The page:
Friday night was about honoring 100 years of basketball, which just happens to include 90 winning seasons. But this celebration was about more than achieving victory on the basketball court; wins alone don't draw former players by the hundreds and fans by the thousands.
It was an opportunity for everyone involved to give thanks and celebrate the people that have made North Carolina's basketball program one of the best in the country.
"Carolina has been very good to me," Charlie Scott said, echoing what so many other Tar Heels relayed on Friday. "The fans of Carolina [and] the alumni have been very good to me and have been very good to my family."
Nearly 70 former players participated in the Celebration of a Century Alumni Game, which paired generational participants together for several minutes at a time, with the oldest seeing three minutes of action and the youngest chewing up the clock for much of the second half.
Dewey Burke found Serge Zwikker in the paint for the game-winning basket with 20 seconds left to give the Blue team a 71-70 victory, but the true highlights began much earlier in the evening.
Bobby Gersten, a senior at UNC in 1942 that will turn 90 in August, started the festivities by out-jumping 83-year-old Nemo Nearman (‘50) for the opening tip. But Nearman got the last laugh, connecting on a smooth right-handed hook in the post for the game's first points.
Six minutes later, Phil Ford trotted up the Smith Center court and flashed the "Four Corners" sign, igniting the sellout crowd. During a later timeout, the 1978 National Player of the Year talked about the offense that has become synonymous with his own name.
"Like I've always said, I get a lot of credit for ‘Four Corners' that I think I don't deserve," Ford said. "It was the brain child for Coach Smith. They ran ‘Four Corners' at North Carolina before I got there and they ran it after I left… We were really looking to score, but I don't think people understood that. We would dribble around and look like we weren't looking to score and then we may get a layup."
The 40 minutes of basketball action were interlaced with interviews of living legends and a few displays on the court, whether it was Joe Quigg standing at the charity stripe discussing his clutch free throws to win the 1957 national championship over Kansas or Walter Davis attempting another miracle shot like the one he drained near midcourt against Duke on Mar. 2, 1974.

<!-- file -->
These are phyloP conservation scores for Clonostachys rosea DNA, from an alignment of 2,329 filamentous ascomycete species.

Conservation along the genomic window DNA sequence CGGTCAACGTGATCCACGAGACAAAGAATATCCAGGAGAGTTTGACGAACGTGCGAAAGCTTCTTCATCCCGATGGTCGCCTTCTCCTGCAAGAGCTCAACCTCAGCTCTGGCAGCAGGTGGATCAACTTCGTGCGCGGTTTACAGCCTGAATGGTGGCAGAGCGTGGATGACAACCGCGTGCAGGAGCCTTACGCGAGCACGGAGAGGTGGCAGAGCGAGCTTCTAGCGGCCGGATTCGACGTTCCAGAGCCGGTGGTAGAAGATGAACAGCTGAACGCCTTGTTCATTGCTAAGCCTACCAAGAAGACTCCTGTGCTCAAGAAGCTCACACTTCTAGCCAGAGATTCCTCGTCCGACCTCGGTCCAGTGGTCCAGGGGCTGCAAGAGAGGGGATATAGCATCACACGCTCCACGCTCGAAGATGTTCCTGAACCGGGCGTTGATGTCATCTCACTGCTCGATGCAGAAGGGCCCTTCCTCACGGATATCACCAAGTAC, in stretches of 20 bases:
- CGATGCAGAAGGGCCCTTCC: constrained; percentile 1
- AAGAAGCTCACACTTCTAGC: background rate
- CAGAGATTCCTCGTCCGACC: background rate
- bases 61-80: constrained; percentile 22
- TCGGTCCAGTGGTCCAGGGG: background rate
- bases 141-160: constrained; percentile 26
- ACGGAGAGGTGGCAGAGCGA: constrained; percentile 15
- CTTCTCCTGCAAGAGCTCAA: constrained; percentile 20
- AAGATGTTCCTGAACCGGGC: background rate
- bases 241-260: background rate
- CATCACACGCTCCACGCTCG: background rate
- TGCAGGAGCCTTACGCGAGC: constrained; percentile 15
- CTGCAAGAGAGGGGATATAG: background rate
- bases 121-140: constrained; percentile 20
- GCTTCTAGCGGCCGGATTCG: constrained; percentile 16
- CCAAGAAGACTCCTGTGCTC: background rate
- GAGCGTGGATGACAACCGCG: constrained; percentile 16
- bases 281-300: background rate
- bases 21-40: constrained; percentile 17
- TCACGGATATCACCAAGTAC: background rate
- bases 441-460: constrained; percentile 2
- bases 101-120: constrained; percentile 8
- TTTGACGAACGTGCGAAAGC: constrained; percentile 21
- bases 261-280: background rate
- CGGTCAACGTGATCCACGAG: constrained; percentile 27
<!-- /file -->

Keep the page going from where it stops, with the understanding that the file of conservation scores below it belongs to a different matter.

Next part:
Halftime provided the grandest moment of the evening. Following a video montage praising Dean Smith for his 36 years of guidance, the Hall of Famer walked to midcourt with his 1982 national championship coaching staff, consisting of three National Coach of the Year recipients in Bill Guthridge, Eddie Fogler and Roy Williams.
After a lengthy standing ovation – met with Smith's futile attempts to quiet the crowd – all of the participating players circled around the 78-year-old to offer hugs and thanks.
Billy Cunningham, a 1985 Hall of Fame inductee, described what made Smith such a strong influence, saying, "Not only did he know what he was doing, but he demanded a lot of you, not only on the court, but in school. We even had to go to classes. He was conscious of everything. He assumed the role of leadership and of being a parent to all of the players when I first started playing at Carolina."
Following the game, 20 players with an elite common bond – their jerseys hanging in the rafters – took the court to conduct a "Centennial Fast Break." Jim McCachren, the oldest attending former player at the ripe age of 98, inbounded the ball to Cunningham, who passed to Doug Moe, who then threw it to Al Wood. Seventeen passes later, Tyler Hansbrough completed the exercise by scoring the final basket of the night.
The four-time first-team All-American would later tell a UNC official that was the most nervous he's ever been on the court.
There are sure to be bumps and bruises when the sun comes up Saturday morning, and possibly even sooner, as Donald Williams asked where he could find a bag of ice as he was leaving the Tar Heel weight room following his media interview.
But while any lingering pain will eventually fade away and be forgotten, this century celebration will stay with these players and coaches for the rest of their lives.
"That was North Carolina basketball," current head coach Roy Williams said about the evening's events. "That's what it was."